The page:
Guidry’s fighting spirit puts him among World Am leaders

ablondin@thesunnews.comAugust 29, 2012 

  • More information Guidry’s accomplishments Golf: National Senior Olympics runner-up in 1999 and 2001; 2002 and ’04 Louisiana Senior Four-Ball Amateur (ages 65-69) champion with teammate Gordon Conn; 2007 and ’08 Louisiana Senior Amateur (ages 70-plus) champion. Boxing: Two titles and two runner-up finishes in the Louisiana Golden Gloves Championship between 1955-61; two Europe U.S. Army 2nd Armor Championship titles; 2010 induction into the USA Southern Boxing Association Hall of Fame; featured in The Ring magazine’s June 2010 issue and cover story of Masters magazine for boxers 35 and older. Acting: Non-speaking extra roles in The Curious Case of Benjamin Button, The Dukes of Hazzard, Race for Glory, All the King’s Men

— When Ronald Guidry told his wife, Jean, in 2007 that he wanted to return to boxing, she thought it was a bit late for him to have a midlife crisis.

He was 70, and hadn’t boxed in nearly 50 years.

“I thought, ‘You’ve got to be kidding,’” Jean said. “It was a little scary at first.”

But it was more than just a whim for Guidry. He had a purpose.

Guidry, a two-time Golden Gloves amateur state champion in Louisiana who stopped boxing at the age of 21 in 1958, read an article in 2007 about Paul Soucy.

Soucy won the World Ringside Masters Boxing Championship in Kansas City twice in his late 60s. Guidry was intrigued and went to a local gym.

“I wanted to fight this guy, you know,” Guidry said. “I went over there and punched a bag and I thought, ‘Hmm, I think I’ve still got something here.’”

Guidry, who is 5-foot-7, lost 17 pounds – that he’s kept off since – in two months to get down to 165 pounds and qualify to fight Soucy, who he defeated to win the 2007 title.

Guidry has won three of the four years he has participated at the age of 70, 72 and 74, losing once in 2008, though he contests the decision. “Go on YouTube and look at it and see if I lost the fight or not,” Guidry said.

Guidry brought his sense of purpose to the 29th annual World Amateur Handicap Championship this week, as well.

“I didn’t come all the way over here to just play,” the Baton Rouge, La., resident said. “I’m hoping I can win this world golf championship. That would be great, and have those two big ol’ [golf and boxing] trophies together.

“I’m just that way. What’s good about it is it keeps you active and keeps you going. I’m still in pretty good shape.”

The 9.4 handicap enters the fourth round second in Flight 57 for Supersenior men (70-over) with rounds of 81, 83 and 76 for a net 210.

Guidry played in his first World Am last year, just a few weeks after winning his third world boxing title.

This year he had kidney stones in both kidneys the week before the Ringside championships and opted to pass. “The doctor said, ‘You could take a chance, but if they start moving while you’re in the ring you’re going down,’” Guidry said. “I’m not going to lose and say I lost the fight because the kidney stones got me.”

He also skipped the 2010 championship shortly after a grandson was killed in a car accident.

When training for a fight, Guidry has a 90-minute workout regimen most mornings beginning at 6 a.m. He runs in three 3-minute increments with a minute in between, hits the heavy bag for 2-minute intervals separated by a minute rest, runs wind sprints, jumps rope, does sit-ups, lifts weights on a Nautilus machine and drops a heavy ball on his stomach.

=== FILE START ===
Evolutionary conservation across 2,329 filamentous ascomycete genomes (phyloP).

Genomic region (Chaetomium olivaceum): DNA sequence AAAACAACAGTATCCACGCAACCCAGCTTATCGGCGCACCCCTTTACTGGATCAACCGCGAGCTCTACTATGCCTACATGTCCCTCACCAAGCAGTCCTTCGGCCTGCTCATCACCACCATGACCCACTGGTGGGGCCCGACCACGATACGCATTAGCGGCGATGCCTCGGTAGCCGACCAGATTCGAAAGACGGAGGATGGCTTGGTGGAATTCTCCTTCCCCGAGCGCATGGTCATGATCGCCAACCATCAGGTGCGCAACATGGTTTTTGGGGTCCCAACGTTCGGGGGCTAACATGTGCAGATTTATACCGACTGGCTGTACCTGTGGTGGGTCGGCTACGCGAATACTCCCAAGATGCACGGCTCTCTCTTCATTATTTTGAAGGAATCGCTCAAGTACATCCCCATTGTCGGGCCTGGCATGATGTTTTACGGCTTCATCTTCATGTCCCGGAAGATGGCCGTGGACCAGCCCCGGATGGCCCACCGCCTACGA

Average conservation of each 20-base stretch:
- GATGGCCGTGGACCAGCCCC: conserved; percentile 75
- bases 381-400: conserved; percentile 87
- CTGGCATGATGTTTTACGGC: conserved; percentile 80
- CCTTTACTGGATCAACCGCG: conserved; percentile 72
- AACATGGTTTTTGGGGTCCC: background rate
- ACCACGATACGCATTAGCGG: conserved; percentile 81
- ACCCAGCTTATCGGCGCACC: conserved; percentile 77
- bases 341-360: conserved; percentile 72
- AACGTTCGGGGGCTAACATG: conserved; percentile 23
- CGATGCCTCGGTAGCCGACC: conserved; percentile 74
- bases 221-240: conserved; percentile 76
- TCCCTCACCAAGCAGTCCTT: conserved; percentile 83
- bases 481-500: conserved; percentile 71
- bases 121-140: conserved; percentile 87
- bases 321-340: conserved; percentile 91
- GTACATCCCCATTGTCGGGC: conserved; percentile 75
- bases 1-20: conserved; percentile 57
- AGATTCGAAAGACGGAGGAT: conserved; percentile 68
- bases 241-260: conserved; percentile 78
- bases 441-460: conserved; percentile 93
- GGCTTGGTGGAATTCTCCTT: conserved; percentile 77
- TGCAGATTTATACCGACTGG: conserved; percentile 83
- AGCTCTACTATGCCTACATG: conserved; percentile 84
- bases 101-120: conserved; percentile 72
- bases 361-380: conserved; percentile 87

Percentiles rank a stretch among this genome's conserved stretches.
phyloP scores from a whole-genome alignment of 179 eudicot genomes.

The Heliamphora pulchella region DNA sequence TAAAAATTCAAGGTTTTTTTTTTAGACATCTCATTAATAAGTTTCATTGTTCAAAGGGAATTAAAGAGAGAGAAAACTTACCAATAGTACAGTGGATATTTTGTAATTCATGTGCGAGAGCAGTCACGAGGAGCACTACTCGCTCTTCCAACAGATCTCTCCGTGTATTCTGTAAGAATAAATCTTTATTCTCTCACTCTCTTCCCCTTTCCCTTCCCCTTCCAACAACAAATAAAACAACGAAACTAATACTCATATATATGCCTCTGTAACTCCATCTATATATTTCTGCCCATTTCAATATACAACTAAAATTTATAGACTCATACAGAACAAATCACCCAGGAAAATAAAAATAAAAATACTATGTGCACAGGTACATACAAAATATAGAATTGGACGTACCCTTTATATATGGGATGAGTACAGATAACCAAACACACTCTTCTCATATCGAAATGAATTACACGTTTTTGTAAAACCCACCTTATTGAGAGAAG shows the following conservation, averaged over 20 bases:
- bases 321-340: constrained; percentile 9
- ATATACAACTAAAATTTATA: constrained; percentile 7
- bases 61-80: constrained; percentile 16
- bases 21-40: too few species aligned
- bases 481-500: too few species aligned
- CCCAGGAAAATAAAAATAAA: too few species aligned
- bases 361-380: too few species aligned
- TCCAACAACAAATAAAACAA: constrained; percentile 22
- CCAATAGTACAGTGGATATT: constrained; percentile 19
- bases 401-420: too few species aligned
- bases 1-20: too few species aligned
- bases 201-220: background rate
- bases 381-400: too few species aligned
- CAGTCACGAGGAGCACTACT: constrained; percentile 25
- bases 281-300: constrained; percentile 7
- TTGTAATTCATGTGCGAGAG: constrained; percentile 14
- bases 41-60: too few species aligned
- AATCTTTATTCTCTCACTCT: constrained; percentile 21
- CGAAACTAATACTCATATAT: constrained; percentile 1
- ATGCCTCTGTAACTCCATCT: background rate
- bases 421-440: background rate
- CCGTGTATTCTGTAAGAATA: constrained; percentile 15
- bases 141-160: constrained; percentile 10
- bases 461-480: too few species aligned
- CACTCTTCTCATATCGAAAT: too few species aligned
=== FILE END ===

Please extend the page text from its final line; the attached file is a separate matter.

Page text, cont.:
When not preparing for a bout, he generally works out a couple times a week and plays golf five days.

The short preparation period before his first world title fight in 2007 nearly cost him. “After the second [of three one-minute rounds] I told my son, who was in my corner, ‘Man, I don’t know if I can make three rounds,’” Guidry recalled. “He said, ‘Dad, suck it up and get in there.’ So I went in, I finished it up and won.”

Guidry fights out of Ragin’ Cajun Boxing Club in Lafayette, La., where he has sparred with a 19-year-old Golden Gloves champion. He is trained by the club’s head coach Beau Williford and one of his disciples, Ireland native and former women’s world lightweight champion Deirdre Gogarty.

Guidry, an electrical and instrument design coordinator for chemical and refinery engineering plants, began golfing at the age of 26, five years after walking away from the ring, and he has become quite accomplished on the links, as well.

He was the National Senior Olympics runner-up in his age group in 1999 and 2001, the 2002 and ’04 Louisiana Senior Four-Ball Amateur (ages 65-69) champion with teammate Gordon Conn, and 2007 and’08 Louisiana Senior Amateur (age 70-plus) champion.

He retired at the age of 65 in 2002, but that lasted just three months. “I tried it out,” Guidry said. “In three months I did all the work around the house I needed to do, painting and everything else, then I went to playing golf and I said, ‘Oh man, this is boring. I’ve got to find something else to do.’ … So I went back to work for a while.”

Guidry still works 10 to 15 hours per week checking on design drawings, and considers himself an actor who has had bit roles in a few films, including The Curious Case of Benjamin Button and All the King’s Men.

The lowest Guidry got his handicap was 6 in his 60s. “I did get better through the years, but now it’s going the other way,” he said. “I think it has something to do with age, don’t you reckon?”

In Guidry’s case, it’s hard to tell, as a doctor recently affirmed to the father of four, grandfather of nine and great-grandfather of two when he had a sore back checked out.

“He gave me my report and said, ‘You have the back of a 45-year-old boy,’” Guidry recalled. “I said, ‘Oh yeah, well how come it’s hurting?’”

It might have something to do with boxing.

Contact ALAN BLONDIN at 626-0284.

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